7. 4 out of 5

    Mark

    These two are undoubtedly qualified to speak to design thinking, and this book builds on the previous highly-successful "Designing Your Life." Admittedly, I did not read the former . . . and probably now won't. This is a bit of a pep-talk self-help book, helpful to those looking to improve their current work lot or change it, but it's a stretch to say that it somehow applies the design thinking methodology to assessing and working on one's work life. Rather, while addressing techniques and framew These two are undoubtedly qualified to speak to design thinking, and this book builds on the previous highly-successful "Designing Your Life." Admittedly, I did not read the former . . . and probably now won't. This is a bit of a pep-talk self-help book, helpful to those looking to improve their current work lot or change it, but it's a stretch to say that it somehow applies the design thinking methodology to assessing and working on one's work life. Rather, while addressing techniques and frameworks to improve one's work life, it squints and turns its head a bit sideways to allow a small number of design thinking techniques or aspects in, claiming them as methodology. It curves closest to design thinking when, toward the end of the book, it refers to design thinking techniques in suggesting techniques of leadership of employees . . . not the immediate subject. An OK career advice book, not a design thinking book.

  8. 4 out of 5

    Michele Rapp

    This is not your typical career book! As an experienced career coach, I found many fresh ideas for my work and exciting new tools to offer clients. The life design principles from this book and the earlier, Designing Your Life, offer a powerful set of ideas and exercises. The authors provide valuable insights into how people typically get stuck as well as effective steps for reframing problems and getting into action. I especially liked the “don’t resign, redesign” chapter, which shows how to be This is not your typical career book! As an experienced career coach, I found many fresh ideas for my work and exciting new tools to offer clients. The life design principles from this book and the earlier, Designing Your Life, offer a powerful set of ideas and exercises. The authors provide valuable insights into how people typically get stuck as well as effective steps for reframing problems and getting into action. I especially liked the “don’t resign, redesign” chapter, which shows how to be “the designers of our own lives” and find new options for satisfaction in a current job. You’ll find many creative, insightful and practical exercises that are easy to complete, such as the “impact map” and “maker mix.” I highly recommend Designing Your Work Life for its innovative and impactful approach to career and life satisfaction.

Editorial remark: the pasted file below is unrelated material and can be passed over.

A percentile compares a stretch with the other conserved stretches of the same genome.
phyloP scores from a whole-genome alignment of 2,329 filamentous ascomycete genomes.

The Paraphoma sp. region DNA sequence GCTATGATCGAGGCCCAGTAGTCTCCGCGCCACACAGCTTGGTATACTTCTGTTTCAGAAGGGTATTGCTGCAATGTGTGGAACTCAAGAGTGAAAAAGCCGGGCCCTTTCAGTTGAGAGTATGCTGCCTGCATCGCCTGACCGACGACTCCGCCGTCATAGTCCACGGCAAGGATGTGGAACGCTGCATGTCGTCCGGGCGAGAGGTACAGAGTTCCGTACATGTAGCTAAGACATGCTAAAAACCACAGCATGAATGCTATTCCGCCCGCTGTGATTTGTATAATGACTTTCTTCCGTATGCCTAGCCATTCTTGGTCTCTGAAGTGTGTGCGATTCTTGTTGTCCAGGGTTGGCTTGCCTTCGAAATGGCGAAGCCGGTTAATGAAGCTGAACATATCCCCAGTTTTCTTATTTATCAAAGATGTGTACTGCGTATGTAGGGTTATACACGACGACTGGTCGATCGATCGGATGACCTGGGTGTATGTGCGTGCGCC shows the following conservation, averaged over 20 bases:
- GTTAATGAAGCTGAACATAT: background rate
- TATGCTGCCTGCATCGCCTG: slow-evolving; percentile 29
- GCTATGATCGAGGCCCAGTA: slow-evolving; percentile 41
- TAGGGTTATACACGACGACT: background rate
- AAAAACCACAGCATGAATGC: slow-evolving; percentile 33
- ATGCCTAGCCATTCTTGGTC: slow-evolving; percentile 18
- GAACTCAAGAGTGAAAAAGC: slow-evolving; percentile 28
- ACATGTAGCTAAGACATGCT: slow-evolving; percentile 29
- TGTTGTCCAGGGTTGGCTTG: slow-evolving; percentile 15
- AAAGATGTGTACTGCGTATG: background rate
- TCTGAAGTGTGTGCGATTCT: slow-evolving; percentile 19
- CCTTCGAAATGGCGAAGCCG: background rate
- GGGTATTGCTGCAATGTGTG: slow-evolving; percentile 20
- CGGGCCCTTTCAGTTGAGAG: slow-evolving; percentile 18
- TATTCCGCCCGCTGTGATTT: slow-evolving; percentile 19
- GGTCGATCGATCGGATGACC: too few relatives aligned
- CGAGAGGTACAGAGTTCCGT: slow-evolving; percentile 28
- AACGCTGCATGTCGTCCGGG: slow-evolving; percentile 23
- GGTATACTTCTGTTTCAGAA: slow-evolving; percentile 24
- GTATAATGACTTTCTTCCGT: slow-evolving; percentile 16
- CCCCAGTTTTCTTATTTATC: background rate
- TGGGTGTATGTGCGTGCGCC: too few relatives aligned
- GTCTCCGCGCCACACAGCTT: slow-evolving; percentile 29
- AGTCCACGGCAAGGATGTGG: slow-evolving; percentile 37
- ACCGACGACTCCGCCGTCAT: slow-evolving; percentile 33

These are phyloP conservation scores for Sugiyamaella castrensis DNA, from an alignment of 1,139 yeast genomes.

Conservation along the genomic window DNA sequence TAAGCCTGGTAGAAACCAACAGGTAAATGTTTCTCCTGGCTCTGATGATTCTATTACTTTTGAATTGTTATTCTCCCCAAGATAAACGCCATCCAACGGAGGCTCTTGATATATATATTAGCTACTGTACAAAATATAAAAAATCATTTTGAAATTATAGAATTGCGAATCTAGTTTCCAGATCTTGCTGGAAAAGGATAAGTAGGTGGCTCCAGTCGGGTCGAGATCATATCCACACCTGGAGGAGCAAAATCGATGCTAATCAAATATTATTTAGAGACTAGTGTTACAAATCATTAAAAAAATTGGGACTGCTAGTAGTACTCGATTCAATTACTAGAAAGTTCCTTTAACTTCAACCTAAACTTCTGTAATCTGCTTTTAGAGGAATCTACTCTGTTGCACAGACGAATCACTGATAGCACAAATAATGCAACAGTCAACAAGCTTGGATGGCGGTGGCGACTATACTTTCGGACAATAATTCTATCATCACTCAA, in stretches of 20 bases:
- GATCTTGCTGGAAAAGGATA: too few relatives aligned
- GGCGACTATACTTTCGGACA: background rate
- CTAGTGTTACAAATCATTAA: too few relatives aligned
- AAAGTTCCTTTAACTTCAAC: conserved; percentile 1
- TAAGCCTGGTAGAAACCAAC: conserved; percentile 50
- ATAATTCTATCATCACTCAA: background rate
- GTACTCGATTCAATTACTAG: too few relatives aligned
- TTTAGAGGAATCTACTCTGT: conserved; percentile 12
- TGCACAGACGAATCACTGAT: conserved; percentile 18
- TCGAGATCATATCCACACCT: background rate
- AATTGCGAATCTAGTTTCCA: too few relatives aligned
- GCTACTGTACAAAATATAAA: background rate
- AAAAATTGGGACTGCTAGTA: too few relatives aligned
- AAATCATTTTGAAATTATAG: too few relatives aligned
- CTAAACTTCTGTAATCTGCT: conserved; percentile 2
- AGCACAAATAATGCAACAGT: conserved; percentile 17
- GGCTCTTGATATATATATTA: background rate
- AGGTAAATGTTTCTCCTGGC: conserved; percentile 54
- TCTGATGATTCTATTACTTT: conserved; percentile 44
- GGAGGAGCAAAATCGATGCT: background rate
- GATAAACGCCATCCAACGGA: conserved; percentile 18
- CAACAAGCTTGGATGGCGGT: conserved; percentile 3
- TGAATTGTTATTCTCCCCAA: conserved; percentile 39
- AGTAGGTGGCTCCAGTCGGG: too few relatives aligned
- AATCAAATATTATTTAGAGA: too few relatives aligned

9. 5 out of 5

    Karen